Java Dictionary Info.plist Keys
Info.plist file is an XML property list file in a native Mac app bundle. It defines certain attributes of the application for use by the operating system. The
Info.plist file for a Java application wrapped as an OS X application bundle contains a
Java dictionary. This dictionary is just a subset of the
Info.plist file that begins with:
and ends with
The Java dictionary allows you to set certain Java-specific attributes of your Mac app.
Inside this Java dictionary you can have
string combinations or
dictionary combinations, as illustrated in Listing 1.
Listing 1 Sample
Info.plist Java dictionary
Note that each
key tag has a corresponding
dict tag. Each
dict tag surrounds other
Creating an Info.plist file with Jar Bundler
OS X v10.5 and later include the Jar Bundler application, located in
/usr/share/java/Tools. Jar Bundler enables you to create an OS X application bundle for your Java application, complete with an automatically generated
Info.plist file. You can specify keys for the
Info.plist file in the Properties tab of Jar Bundler, or you can easily modify the file to suit your needs with the Property List Editor application (also located in
/Developer/Applications/Utilities) after generating the bundle.
For more information on Jar Bundler, see Jar Bundler User Guide.
In the Java dictionary of an
Info.plist file, the following variables are used to specify pathnames:
The default Java root directory for an application bundle is
Contents/Resources/Java. Use this variable to refer to that directory.
This variable expands into the path to the root directory of the application bundle.
This variable expands into the path to the current user’s home directory.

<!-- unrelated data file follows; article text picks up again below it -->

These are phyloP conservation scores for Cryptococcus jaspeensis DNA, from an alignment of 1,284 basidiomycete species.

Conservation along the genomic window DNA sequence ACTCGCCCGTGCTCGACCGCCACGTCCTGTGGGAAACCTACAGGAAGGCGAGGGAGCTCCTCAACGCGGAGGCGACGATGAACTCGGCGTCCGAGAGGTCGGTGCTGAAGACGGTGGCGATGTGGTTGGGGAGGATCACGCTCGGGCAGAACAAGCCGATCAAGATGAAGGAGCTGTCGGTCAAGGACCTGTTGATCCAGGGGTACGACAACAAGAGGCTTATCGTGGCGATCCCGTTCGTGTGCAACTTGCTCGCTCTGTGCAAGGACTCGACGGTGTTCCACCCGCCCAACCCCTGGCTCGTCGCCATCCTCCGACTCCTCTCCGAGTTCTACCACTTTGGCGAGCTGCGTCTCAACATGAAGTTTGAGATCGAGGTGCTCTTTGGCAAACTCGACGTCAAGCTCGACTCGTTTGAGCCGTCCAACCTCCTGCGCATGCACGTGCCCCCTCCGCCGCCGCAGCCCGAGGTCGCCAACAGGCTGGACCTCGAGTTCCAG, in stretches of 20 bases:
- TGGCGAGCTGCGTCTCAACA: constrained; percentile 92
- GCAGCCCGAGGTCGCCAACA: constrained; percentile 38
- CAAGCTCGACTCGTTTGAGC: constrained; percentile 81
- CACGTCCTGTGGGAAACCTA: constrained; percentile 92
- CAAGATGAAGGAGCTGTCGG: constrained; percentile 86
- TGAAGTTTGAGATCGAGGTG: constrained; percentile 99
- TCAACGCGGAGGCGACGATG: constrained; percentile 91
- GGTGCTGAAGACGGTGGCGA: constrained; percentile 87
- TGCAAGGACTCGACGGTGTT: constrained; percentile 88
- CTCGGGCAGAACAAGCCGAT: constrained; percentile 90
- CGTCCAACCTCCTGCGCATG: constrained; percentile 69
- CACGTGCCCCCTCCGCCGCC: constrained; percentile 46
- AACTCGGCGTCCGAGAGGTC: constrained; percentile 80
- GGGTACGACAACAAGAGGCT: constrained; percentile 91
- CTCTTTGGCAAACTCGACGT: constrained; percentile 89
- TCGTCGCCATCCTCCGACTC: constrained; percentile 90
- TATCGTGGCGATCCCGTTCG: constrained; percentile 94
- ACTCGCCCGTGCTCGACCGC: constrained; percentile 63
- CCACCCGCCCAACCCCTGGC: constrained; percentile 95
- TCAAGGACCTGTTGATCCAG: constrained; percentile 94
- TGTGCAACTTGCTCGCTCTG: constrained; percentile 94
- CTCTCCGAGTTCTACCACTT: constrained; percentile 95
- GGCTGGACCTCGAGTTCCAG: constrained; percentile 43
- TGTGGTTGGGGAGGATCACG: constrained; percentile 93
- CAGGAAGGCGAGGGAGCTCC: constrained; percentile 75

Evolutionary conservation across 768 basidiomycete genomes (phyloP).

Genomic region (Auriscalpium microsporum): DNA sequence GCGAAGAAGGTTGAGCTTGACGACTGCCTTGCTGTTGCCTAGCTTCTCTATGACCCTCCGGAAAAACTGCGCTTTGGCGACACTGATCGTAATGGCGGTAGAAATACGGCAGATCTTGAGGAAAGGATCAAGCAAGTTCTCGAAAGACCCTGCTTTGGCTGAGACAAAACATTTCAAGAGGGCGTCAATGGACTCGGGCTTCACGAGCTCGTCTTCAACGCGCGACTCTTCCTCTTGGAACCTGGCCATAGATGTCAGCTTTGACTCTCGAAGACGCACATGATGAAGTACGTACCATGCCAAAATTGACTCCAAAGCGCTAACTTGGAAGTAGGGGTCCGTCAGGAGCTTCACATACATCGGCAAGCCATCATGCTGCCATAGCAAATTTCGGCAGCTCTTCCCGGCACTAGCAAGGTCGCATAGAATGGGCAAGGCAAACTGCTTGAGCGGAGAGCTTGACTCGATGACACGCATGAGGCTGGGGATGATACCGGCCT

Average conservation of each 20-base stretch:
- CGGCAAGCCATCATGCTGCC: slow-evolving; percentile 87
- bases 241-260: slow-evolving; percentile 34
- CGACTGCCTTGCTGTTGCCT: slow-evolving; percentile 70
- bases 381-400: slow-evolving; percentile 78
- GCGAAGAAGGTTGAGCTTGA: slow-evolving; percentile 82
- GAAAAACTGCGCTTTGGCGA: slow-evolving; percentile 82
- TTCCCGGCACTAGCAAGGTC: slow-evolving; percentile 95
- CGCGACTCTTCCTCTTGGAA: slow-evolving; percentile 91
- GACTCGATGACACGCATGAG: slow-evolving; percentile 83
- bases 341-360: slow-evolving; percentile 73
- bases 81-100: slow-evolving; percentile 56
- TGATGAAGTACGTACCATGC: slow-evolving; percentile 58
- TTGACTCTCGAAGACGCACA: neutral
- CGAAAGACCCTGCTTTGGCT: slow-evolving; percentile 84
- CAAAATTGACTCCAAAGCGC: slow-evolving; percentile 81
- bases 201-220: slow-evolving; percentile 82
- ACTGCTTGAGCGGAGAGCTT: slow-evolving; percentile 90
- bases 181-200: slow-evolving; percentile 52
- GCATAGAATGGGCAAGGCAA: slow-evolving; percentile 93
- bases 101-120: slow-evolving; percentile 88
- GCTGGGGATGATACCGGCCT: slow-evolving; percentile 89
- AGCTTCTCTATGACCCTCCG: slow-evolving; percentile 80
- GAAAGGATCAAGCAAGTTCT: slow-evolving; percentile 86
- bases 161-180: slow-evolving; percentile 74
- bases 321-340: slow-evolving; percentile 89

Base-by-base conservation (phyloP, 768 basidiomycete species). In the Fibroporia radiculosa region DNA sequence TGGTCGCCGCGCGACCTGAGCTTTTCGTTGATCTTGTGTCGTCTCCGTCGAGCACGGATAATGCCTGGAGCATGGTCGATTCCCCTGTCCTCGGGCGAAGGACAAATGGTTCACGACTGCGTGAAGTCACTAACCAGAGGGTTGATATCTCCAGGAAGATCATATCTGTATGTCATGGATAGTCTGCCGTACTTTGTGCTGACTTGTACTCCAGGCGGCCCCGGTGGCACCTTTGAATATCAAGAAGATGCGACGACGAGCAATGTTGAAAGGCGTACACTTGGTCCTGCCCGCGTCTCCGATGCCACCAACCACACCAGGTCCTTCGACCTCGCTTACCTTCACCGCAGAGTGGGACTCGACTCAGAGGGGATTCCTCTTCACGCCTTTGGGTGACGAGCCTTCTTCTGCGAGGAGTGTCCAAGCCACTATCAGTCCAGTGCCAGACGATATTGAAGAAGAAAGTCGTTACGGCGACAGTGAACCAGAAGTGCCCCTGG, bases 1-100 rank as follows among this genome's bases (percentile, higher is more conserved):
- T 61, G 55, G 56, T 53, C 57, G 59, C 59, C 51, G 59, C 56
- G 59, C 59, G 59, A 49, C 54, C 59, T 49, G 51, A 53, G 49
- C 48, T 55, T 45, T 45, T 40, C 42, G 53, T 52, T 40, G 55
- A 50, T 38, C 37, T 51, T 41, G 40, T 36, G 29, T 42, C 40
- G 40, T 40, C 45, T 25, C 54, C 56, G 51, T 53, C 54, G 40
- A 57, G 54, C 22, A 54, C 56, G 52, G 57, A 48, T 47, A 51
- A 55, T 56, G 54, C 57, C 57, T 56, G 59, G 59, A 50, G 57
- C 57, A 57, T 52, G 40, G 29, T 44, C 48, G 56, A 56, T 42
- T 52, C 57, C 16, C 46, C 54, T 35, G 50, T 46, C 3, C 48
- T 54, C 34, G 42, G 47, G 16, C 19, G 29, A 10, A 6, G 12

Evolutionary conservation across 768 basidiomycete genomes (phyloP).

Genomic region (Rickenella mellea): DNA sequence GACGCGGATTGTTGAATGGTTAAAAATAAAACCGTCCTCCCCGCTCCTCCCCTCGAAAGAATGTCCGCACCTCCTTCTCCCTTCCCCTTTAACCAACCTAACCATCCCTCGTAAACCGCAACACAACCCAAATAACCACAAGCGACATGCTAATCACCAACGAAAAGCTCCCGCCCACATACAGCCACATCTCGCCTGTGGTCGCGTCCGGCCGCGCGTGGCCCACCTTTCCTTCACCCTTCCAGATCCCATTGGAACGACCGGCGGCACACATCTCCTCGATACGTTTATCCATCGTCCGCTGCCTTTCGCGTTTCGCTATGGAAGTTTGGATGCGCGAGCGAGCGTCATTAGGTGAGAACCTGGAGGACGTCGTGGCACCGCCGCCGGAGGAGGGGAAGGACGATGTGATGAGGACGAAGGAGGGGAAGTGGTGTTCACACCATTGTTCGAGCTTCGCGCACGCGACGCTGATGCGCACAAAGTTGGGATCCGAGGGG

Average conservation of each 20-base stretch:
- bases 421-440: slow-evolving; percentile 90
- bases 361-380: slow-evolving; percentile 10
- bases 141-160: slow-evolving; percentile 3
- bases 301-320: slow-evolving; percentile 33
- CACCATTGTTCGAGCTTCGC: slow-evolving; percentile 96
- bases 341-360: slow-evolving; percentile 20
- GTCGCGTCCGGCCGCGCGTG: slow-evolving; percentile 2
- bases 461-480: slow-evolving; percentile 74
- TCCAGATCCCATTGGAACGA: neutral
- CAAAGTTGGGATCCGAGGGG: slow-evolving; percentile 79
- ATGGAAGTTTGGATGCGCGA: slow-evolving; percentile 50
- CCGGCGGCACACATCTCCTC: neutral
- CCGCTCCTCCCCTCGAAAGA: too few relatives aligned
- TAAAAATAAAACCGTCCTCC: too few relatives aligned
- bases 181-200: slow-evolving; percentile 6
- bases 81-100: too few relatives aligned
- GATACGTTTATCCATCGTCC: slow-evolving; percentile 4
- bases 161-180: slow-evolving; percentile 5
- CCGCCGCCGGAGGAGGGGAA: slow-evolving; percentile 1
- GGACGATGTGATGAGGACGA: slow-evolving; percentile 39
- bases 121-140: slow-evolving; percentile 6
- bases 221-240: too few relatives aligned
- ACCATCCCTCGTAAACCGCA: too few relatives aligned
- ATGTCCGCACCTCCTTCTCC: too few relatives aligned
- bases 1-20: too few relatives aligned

Keys and Values
This section lists the keys and their valid settings for the Java dictionary of the
This is a required key. It designates the name of the class containing the application’s
mainmethod. If the classes are included in your application as a JAR file, use the main class’s fully qualified class name, including its package, to locate the class within the JAR file.
This key is recommended in any Java application’s
Info.plistfile. It specifies the earliest version of Java that is compatible with the application. Table 1 lists valid strings for the
JVMVersionkey along with a description of which version of Java is used. Specifying a string with the asterisk (*) symbol is not recommended, because it may prevent your application from running in the latest Java VM available.
Note: If you do not set the
JVMVersionkey in a double clickable application, it runs in the first compatible version of Java specified by the user in the precedence list in the Java Preferences application.
Table 1 Values for specifying the Java version in OS X
Java version used
Specifies the highest version of Java 1.4 available. If no version of Java 1.4 is present, the default version of Java in Java Preferences is used. This string is not recommended.